water dish safety

Discussion in 'Ducks' started by hfchristy, May 29, 2012.

  1. hfchristy

    hfchristy Songster

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    What is the story on keeping ducklings safe from drowning in their water dish?
    Is this a new hatchling sort of concern that fades quickly? Or do I need to keep putting marbles in their dishes forever? Okay, not forever, but for the next few weeks.

    I had seen recommendations of making a waterer by cutting a hole in the side of a milk jug big enough for the head, but not the body, but that size is hard to judge, especially since I have Pekins and bantams together. In the end, it was a middling sized duckling that I had to extract from the contraption last night when it got one wing through. Thank goodness I was still downstairs then!

    Anyway... ducklings are one to two weeks old. Can I ditch the marbles?

    Christy
     
  2. mnferalkitty

    mnferalkitty Songster

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    I just use a shallow chick waterer no marbles and so far none have drowned mine are also two weeks
     
  3. Going Quackers

    Going Quackers Crowing

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    I use chick water things, you know with the mason jar? I still have my almost 4wk(fri) old on one at least for overnight.. i don't want it tipping over a small bowl. I find they are perfect for a couple weeks then it's time to graduate to the real deal lol Of coarse my babies have mums so they do learn to drink from larger containers along side the ducks as the forage.
     
  4. justduckiehere

    justduckiehere In the Brooder

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    we have four 8wk. old pekin's . we used the chicken (mason jar) type waterer when they were real little. Now we use a small dishpan (type they give in hospital) so they can wash their eyes and vents out, and have the large chicken waterer available also.
     
  5. CelticOaksFarm

    CelticOaksFarm Family owned, family run

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    Brooding the two sizes seperately is a good start. Then you can create waters for each size. Ducks such as calls can be easily squished by larger breeds when brooded together. Otherwise just use a typical chick water, but remember ducks need to dip their nares into the water. So you will quickly need something deeper.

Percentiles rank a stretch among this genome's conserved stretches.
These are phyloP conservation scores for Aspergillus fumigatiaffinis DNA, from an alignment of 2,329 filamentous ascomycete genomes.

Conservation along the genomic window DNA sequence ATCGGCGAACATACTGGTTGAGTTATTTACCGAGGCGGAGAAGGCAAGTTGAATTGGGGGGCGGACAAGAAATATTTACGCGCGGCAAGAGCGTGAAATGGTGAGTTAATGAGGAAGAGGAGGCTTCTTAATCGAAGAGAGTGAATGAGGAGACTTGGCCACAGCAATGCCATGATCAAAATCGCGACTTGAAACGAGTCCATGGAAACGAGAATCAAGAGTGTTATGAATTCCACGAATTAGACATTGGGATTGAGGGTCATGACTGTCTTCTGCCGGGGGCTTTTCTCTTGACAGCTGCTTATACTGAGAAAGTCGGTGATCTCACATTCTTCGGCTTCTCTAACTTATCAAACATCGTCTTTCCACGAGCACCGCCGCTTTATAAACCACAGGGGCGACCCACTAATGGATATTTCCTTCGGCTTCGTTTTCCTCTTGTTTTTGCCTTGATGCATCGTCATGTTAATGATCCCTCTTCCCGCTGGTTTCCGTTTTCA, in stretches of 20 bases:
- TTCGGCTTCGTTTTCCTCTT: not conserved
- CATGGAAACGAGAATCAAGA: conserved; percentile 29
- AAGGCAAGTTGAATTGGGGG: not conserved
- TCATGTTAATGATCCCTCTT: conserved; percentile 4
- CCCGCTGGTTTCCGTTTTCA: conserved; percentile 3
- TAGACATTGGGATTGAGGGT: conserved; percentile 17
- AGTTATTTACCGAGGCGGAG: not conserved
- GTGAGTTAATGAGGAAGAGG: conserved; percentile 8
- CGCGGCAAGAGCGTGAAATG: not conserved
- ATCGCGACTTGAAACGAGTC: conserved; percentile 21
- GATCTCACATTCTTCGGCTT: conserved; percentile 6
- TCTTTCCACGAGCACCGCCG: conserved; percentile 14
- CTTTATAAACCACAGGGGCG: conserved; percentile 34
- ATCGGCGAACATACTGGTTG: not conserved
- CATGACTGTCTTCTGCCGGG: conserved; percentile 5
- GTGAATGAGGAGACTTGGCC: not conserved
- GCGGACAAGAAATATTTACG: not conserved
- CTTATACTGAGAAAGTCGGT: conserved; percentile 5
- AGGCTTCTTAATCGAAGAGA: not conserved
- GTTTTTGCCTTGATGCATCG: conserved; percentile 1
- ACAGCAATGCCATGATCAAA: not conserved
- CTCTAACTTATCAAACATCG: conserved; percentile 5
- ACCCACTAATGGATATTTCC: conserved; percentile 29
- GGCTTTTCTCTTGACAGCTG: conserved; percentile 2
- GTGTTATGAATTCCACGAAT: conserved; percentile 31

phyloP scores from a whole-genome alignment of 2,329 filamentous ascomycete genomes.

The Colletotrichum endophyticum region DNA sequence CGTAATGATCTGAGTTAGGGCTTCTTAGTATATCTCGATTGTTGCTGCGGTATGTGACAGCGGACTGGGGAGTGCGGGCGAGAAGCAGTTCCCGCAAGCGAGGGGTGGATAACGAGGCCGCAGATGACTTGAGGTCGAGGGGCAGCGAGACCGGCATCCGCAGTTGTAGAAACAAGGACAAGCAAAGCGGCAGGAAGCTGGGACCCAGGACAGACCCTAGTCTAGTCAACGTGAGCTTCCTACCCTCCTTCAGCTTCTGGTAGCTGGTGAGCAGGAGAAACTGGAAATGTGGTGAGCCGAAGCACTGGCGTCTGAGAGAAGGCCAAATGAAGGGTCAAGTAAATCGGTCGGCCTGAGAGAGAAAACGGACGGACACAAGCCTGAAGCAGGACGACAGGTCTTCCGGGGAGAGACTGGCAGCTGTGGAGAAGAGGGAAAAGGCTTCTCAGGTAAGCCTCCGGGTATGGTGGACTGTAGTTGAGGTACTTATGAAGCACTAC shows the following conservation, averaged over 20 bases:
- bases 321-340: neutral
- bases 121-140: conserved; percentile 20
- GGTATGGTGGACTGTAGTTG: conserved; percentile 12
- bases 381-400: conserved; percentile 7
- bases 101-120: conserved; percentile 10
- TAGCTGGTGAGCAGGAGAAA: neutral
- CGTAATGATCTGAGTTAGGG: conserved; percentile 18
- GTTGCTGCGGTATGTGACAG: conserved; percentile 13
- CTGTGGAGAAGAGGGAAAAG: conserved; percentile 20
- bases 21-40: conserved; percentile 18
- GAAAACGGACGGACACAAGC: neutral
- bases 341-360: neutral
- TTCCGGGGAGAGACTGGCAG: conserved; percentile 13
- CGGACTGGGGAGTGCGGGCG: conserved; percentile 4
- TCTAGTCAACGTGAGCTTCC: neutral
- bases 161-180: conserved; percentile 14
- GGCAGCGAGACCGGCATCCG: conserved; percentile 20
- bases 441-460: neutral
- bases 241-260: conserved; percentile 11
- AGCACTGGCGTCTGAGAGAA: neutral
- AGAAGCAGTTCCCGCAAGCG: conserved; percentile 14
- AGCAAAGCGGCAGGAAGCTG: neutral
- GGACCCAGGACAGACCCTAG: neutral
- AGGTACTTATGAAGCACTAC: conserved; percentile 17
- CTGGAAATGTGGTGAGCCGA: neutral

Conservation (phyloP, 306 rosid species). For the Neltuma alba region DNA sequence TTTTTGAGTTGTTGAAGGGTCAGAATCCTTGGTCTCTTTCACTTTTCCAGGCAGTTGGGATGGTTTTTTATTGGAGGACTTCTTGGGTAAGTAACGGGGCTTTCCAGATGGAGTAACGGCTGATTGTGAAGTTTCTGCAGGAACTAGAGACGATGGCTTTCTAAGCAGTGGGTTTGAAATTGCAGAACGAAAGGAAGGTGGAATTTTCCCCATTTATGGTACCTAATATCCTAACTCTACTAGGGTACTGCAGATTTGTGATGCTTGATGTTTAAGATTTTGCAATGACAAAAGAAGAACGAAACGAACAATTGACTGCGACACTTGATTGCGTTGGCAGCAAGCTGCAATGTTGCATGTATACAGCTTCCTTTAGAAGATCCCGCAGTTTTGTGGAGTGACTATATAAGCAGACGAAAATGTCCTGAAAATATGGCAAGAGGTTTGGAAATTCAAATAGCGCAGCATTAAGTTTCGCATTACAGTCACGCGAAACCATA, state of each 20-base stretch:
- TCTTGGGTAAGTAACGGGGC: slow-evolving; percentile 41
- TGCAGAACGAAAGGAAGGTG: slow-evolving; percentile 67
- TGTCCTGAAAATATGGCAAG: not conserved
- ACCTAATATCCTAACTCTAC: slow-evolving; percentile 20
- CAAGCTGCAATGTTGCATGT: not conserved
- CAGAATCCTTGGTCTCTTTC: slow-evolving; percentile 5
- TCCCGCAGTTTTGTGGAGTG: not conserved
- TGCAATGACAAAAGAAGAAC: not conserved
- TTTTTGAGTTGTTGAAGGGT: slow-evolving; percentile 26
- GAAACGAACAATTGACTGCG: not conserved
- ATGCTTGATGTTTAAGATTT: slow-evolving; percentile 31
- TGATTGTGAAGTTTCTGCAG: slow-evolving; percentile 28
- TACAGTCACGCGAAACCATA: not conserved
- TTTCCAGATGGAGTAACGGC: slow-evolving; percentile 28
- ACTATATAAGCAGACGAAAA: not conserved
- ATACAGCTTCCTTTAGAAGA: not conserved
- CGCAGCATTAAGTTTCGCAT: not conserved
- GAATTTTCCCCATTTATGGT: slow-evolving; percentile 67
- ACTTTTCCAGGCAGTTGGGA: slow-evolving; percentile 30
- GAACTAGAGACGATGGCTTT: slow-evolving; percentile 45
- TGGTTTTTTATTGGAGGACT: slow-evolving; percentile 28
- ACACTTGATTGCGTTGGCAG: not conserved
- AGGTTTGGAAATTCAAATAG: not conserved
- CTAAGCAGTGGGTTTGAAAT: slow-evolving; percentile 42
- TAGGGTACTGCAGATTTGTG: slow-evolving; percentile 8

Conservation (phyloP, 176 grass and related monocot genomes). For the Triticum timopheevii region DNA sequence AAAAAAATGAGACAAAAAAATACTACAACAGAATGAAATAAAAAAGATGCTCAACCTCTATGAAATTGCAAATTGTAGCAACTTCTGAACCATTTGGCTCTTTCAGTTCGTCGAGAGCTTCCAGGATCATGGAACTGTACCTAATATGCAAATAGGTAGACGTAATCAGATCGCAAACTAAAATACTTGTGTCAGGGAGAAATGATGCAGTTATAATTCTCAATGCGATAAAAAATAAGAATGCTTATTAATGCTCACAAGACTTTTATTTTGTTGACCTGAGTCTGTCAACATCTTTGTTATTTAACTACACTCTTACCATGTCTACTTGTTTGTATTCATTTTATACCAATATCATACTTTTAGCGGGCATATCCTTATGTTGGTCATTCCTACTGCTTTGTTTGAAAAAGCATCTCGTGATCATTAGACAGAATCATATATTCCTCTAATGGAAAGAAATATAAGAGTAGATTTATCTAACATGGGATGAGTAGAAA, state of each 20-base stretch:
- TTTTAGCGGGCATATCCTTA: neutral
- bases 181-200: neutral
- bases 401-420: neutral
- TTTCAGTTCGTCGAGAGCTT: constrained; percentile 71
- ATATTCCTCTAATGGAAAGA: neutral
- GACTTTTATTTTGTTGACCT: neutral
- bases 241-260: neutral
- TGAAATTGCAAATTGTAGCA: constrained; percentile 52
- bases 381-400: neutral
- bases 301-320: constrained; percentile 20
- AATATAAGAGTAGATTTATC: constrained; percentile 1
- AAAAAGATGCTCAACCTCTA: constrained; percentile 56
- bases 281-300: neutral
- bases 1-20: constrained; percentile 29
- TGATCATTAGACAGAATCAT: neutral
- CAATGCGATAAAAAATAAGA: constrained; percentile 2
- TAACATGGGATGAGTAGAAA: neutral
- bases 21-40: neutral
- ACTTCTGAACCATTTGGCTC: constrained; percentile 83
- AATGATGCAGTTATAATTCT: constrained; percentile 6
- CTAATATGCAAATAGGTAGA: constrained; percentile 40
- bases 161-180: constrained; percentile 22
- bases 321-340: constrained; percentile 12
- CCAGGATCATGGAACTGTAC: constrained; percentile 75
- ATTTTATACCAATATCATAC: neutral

6. hfchristy

    hfchristy Songster

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    Separating by size is trickier than you'd think. There were hot & cold spots in my incubator that made hatch last nearly a week. The "bantams" are the oldest, though not as much so as I'd hoped, so they're actually in the middle of the size range at the moment, though the younger ducks are closing the gap quickly.
    Then, there's the matter of two of the three bantams appearing to actually only be half-bantam. So, who knows what size they really are!
     
  7. CelticOaksFarm

    CelticOaksFarm Family owned, family run

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    Not hard at all, you keep seperate brooders. We have 6 permanent brooders and 4 temp ones we can put together in a pinch. This allows birds to be sorted and moved around according to size. We have goslings hatched in February and goslings hatching yesterday, today and next week. So yes we do understand varied ages.
     
  8. hfchristy

    hfchristy Songster

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    Don't they throw a fit when you switch the groupings and they can't find each other?
    Or are you able to keep consistent groupings?7
    I've had them in multiple brooders because we didn't have one big enough, but the bantams and pekins hatched within a day of each other, and were roughly the same size for the first couple days, at least compared to the new guys just barely fluffed out, so they were one brooder and the next 8 were a second brooder. Then 3 days later, another 7 including one last pekin in a third brooder.
    That last pekin and the true bantam are now about the same size.

    I put everyone in a big dog crate while I cleaned out the other brooders today, and suddenly everything is calm. I guess I'll try to find a second one so that they can at least see each other since no matter how I arrange them, it seems that at least one of them is sure I've done it wrong and cries for someone in another box.
     
  9. ekofke201

    ekofke201 Songster

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    At what point do I need to provide a deeper water source for beak cleaning? Beyond the chick waterer. Does it need to happen sooner if I am giving treats or yogurt?
     
  10. hdowden

    hdowden Crowing

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    i use bowls that they can get in and clean i dont use anything that they cant touch the bottom and get out of. as long as they can touch the bottom with their feet and half their body above the water line thats worked fine for me and my 8 ducklings
     

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